1987, Manchester

“I think it’s time for a ROD,” Jill announced one Friday morning, with the self-consciously ostentatious air of somebody who’s using a code of their own devising and challenging everyone else to notice. “We haven’t had a ROD in ages. You’d be up for a ROD, wouldn’t you, Nik? What do you reckon, Chris – time for a ROD?”

Chris took the bait and asked what a ROD might be. Jill was delighted: “A ROD, of course – a Royal Oak Day!” It turned out that going to the Royal Oak for lunch was something they’d done in the past, before I’d started working there, possibly even more than once. It was a bit of an undertaking, as the Royal Oak was five miles out of the city centre; even with somebody driving, it would take a minimum of half an hour just to get there and back. We didn’t clock in and out at this place, but you couldn’t have many two-hour lunches before somebody noticed.

So RODs weren’t for every week – in fact I’m not sure we ever did it again – but that day there was a general agreement to go for it. At 12.00 we left and the five of us got into Chris’s car. (Chris was our designated driver, in the sense that Jill nominated him to do the driving – I don’t think he drank any less than the rest of us.) After rather longer than 15 minutes (blame it on the traffic) we reached Didsbury… and the Royal Oak.

The Royal Oak was famous at this time for its lunches, and justly so. They didn’t do hot food; they did cheese and crusty bread, and plenty of it. Once you’d paid your money you’d be carved a slab from one – or more – of the mountains of cheese that stood on a small table at the back. To be (very slightly) more technical about it, these were cheeses – whole cheeses, or what remained of them after several days of lunchtime trade. If I remember rightly, there were three or possibly even four cheeses on offer – Stilton, Lancashire, Sage Derby, possibly even Cheddar (although it’s not very popular in this… yes we know). You could have a slab of each one of them if you were so inclined, with all the crusty bread and butter you needed (and a doggy bag for leftovers). Everything was open to the air, of course. I do remember noticing tiny black flies buzzing around a dish of chutney, but it didn’t bother me; they didn’t take any interest in the cheese as far as I could see, and I wasn’t planning on having chutney anyway.

The cheese was wonderful – or rather the cheeses were wonderful. My mother used to tell a joke, which she said she’d got from her (deeply religious) father: a young woman on a train is accosted by a stranger, who asks her out of the blue: “Do you love Jesus?”. She’s nonplussed and doesn’t say anything, so the stranger continues: “Not your English Jesus. Round, red, Dutch Jesus!” I defy anyone to go to the Royal Oak, in 1987 or thereabouts, and not love English Jesus. The beer was good as well – the Royal Oak was a Marston’s pub. The cask selection was distinctly limited – the mild had gone keg since the last time I’d been in, much to my disappointment – but what there was was good. To be precise, what there was was Pedigree, and it was in good form – no doubt partly because they sold so much of it.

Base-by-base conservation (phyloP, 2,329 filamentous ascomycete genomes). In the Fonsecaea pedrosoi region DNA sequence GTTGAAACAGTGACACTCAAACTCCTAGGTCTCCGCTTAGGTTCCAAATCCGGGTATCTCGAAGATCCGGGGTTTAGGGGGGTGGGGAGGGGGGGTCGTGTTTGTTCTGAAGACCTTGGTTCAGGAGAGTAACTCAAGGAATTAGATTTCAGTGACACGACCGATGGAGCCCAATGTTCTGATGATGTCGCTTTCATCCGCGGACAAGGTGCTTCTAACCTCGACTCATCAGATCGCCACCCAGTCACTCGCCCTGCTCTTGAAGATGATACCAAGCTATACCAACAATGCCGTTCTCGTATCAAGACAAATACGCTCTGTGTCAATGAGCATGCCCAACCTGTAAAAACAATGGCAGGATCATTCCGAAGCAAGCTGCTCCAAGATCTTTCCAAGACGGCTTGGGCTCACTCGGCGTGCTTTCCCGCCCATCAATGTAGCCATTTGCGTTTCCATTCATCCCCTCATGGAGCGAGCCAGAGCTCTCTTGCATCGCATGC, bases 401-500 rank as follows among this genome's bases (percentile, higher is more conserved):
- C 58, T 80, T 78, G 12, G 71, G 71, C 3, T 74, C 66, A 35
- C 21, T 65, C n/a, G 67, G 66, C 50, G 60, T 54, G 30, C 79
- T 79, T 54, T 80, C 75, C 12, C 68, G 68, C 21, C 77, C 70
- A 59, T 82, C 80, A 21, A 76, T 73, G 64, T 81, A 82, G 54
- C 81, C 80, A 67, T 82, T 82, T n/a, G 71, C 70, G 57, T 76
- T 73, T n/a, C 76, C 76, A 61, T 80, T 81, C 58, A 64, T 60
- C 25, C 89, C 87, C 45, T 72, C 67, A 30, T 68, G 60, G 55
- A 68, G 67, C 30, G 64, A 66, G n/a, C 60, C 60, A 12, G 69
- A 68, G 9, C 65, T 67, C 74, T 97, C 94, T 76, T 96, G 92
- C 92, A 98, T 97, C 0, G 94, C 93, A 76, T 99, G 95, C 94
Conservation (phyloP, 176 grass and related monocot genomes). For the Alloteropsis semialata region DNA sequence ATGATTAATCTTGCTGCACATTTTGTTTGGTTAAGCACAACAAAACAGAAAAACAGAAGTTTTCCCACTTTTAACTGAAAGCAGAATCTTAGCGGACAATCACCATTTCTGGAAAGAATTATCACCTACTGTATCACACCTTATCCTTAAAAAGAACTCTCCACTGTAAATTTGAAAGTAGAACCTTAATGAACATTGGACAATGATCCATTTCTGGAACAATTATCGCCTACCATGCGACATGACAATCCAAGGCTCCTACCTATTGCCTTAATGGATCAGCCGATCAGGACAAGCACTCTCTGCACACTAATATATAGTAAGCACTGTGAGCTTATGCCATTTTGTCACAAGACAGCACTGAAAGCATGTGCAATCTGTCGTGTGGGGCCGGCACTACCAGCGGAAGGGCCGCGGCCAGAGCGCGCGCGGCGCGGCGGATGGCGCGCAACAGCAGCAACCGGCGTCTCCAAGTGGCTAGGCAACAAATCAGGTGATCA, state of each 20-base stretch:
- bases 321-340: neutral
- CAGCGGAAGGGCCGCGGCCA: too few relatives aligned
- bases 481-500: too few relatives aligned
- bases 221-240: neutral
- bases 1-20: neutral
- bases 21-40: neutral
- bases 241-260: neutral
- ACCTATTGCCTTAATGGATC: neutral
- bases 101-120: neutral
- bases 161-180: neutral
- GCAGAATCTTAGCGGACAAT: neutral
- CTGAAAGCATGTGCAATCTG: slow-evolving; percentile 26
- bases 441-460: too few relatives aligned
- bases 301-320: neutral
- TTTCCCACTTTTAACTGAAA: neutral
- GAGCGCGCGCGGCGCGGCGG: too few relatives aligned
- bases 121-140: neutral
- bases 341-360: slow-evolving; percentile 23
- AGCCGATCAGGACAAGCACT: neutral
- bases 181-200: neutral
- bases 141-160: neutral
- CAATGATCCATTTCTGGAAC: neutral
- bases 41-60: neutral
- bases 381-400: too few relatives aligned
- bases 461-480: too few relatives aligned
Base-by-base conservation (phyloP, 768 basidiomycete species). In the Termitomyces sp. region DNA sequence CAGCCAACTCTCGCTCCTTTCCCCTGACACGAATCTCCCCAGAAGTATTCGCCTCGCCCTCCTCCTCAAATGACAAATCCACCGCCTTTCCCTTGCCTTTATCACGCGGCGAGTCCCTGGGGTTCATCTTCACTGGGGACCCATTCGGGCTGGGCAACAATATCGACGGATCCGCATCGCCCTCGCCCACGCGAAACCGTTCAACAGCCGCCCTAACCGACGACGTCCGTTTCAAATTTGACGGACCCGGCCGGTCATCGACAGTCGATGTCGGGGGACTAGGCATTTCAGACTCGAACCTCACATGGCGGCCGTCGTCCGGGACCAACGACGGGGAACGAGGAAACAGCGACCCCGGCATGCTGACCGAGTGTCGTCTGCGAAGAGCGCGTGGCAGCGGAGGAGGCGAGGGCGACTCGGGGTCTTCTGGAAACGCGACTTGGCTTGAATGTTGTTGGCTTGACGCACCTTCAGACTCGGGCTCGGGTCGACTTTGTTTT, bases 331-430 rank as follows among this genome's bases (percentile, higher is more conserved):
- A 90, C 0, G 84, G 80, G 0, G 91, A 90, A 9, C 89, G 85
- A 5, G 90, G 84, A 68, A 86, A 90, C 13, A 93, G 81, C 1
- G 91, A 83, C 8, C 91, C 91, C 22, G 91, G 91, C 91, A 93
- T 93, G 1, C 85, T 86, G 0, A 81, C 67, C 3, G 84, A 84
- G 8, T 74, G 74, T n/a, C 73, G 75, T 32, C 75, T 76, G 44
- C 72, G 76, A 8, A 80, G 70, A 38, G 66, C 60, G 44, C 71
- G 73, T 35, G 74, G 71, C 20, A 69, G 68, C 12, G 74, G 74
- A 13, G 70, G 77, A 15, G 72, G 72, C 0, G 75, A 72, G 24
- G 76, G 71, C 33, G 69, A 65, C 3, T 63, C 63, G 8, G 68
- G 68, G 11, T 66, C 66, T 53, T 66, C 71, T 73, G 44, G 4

The place was buzzing, the beer went down very easily and the cheese was never-ending (my doggy bag lasted me most of the next week). We must have been there for the best part of an hour, and the trip back to town took even longer than the journey out. Still, it was a Friday.

1998, Altrincham

Going to the pub at lunchtime with other people was something I hadn’t done for quite a few years, so it was a bit of a surprise when I found myself going to the Bay Malton with Seamus and Andy. A group of people from downstairs went to the pub most Fridays, and some of us from upstairs had tagged along a few times, but personally I never really enjoyed those big groups; I tended to mark Fridays by getting something different from the sandwich people. I did go to the pub sometimes, but on my own and in the week; a couple of times a week you’d find me there, with a ‘Steak Canadien’ and chips, a pint of Thwaites’ Original and a book. The Bay Malton was pretty sparse during the week – looking around, I’d usually only see four or five other tables occupied – but I didn’t mind that; some days I positively welcomed it.

I worked with Seamus and Andy towards the end of my time in that job. Sharing an office with (not one but) two people I could talk to easily came as a pleasant shock, all the more so when they both turned out to have a taste for the Bay Malton, Thwaites’ bitter and even the odd Steak Canadien. Fridays were particularly enjoyable, partly because the place was considerably busier and had a definite end-of-week buzz about it; the slightly forced, coach-trip jollity of the large groups, while I’d found it thoroughly uncongenial when I was in one, made quite a pleasant backdrop to our more ironic and worldly deliberations. Not only that, but with it being a Friday we felt entitled to give in to the arithmetic of our group size and “go for the burn” with pint #3 – although I do remember that by the time we’d finished our third pints we were among the last few people in the pub. (In my memory the Bay Malton was empty, or three-quarters empty, for far more time than it was ever full.) Some of the women from downstairs may even have commented on us as they left; we certainly got some looks. There was no excuse for sitting around boozing until getting on for 2.00, even on a Friday.

201_, Didsbury

At the moment I work from home most days of the week, which obviously(?) doesn’t involve beer – and when I do go to the office, the culture is very much that beer is for evenings and weekends. I think I’ve only had one pub lunch, on a work day, in the last ten years.